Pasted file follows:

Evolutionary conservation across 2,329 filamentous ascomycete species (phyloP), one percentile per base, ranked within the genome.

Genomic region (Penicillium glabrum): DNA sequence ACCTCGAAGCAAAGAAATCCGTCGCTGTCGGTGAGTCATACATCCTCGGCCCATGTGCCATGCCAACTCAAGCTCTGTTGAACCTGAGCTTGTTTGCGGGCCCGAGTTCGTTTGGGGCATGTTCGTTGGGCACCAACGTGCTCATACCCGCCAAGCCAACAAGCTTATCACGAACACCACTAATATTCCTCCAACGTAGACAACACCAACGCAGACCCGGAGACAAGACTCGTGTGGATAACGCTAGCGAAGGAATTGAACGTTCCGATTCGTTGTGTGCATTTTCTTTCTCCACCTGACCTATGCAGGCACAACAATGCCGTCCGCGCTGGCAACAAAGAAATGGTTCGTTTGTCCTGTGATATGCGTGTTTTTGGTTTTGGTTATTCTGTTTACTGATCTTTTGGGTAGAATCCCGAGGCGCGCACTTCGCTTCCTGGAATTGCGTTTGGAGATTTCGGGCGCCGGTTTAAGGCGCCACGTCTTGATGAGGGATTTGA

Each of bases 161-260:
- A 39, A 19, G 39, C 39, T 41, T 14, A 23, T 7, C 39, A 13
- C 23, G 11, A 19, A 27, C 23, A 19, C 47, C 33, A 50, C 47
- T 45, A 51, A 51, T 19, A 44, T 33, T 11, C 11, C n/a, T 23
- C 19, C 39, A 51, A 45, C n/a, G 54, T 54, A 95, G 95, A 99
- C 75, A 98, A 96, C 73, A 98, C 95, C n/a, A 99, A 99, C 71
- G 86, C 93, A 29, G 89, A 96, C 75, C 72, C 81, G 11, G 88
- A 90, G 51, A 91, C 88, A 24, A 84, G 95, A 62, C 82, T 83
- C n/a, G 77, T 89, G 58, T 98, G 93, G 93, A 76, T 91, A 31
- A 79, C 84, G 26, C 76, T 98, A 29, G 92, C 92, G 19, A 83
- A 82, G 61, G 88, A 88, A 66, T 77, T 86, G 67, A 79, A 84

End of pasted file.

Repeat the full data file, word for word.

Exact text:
Evolutionary conservation across 2,329 filamentous ascomycete species (phyloP), one percentile per base, ranked within the genome.

Genomic region (Penicillium glabrum): DNA sequence ACCTCGAAGCAAAGAAATCCGTCGCTGTCGGTGAGTCATACATCCTCGGCCCATGTGCCATGCCAACTCAAGCTCTGTTGAACCTGAGCTTGTTTGCGGGCCCGAGTTCGTTTGGGGCATGTTCGTTGGGCACCAACGTGCTCATACCCGCCAAGCCAACAAGCTTATCACGAACACCACTAATATTCCTCCAACGTAGACAACACCAACGCAGACCCGGAGACAAGACTCGTGTGGATAACGCTAGCGAAGGAATTGAACGTTCCGATTCGTTGTGTGCATTTTCTTTCTCCACCTGACCTATGCAGGCACAACAATGCCGTCCGCGCTGGCAACAAAGAAATGGTTCGTTTGTCCTGTGATATGCGTGTTTTTGGTTTTGGTTATTCTGTTTACTGATCTTTTGGGTAGAATCCCGAGGCGCGCACTTCGCTTCCTGGAATTGCGTTTGGAGATTTCGGGCGCCGGTTTAAGGCGCCACGTCTTGATGAGGGATTTGA

Each of bases 161-260:
- A 39, A 19, G 39, C 39, T 41, T 14, A 23, T 7, C 39, A 13
- C 23, G 11, A 19, A 27, C 23, A 19, C 47, C 33, A 50, C 47
- T 45, A 51, A 51, T 19, A 44, T 33, T 11, C 11, C n/a, T 23
- C 19, C 39, A 51, A 45, C n/a, G 54, T 54, A 95, G 95, A 99
- C 75, A 98, A 96, C 73, A 98, C 95, C n/a, A 99, A 99, C 71
- G 86, C 93, A 29, G 89, A 96, C 75, C 72, C 81, G 11, G 88
- A 90, G 51, A 91, C 88, A 24, A 84, G 95, A 62, C 82, T 83
- C n/a, G 77, T 89, G 58, T 98, G 93, G 93, A 76, T 91, A 31
- A 79, C 84, G 26, C 76, T 98, A 29, G 92, C 92, G 19, A 83
- A 82, G 61, G 88, A 88, A 66, T 77, T 86, G 67, A 79, A 84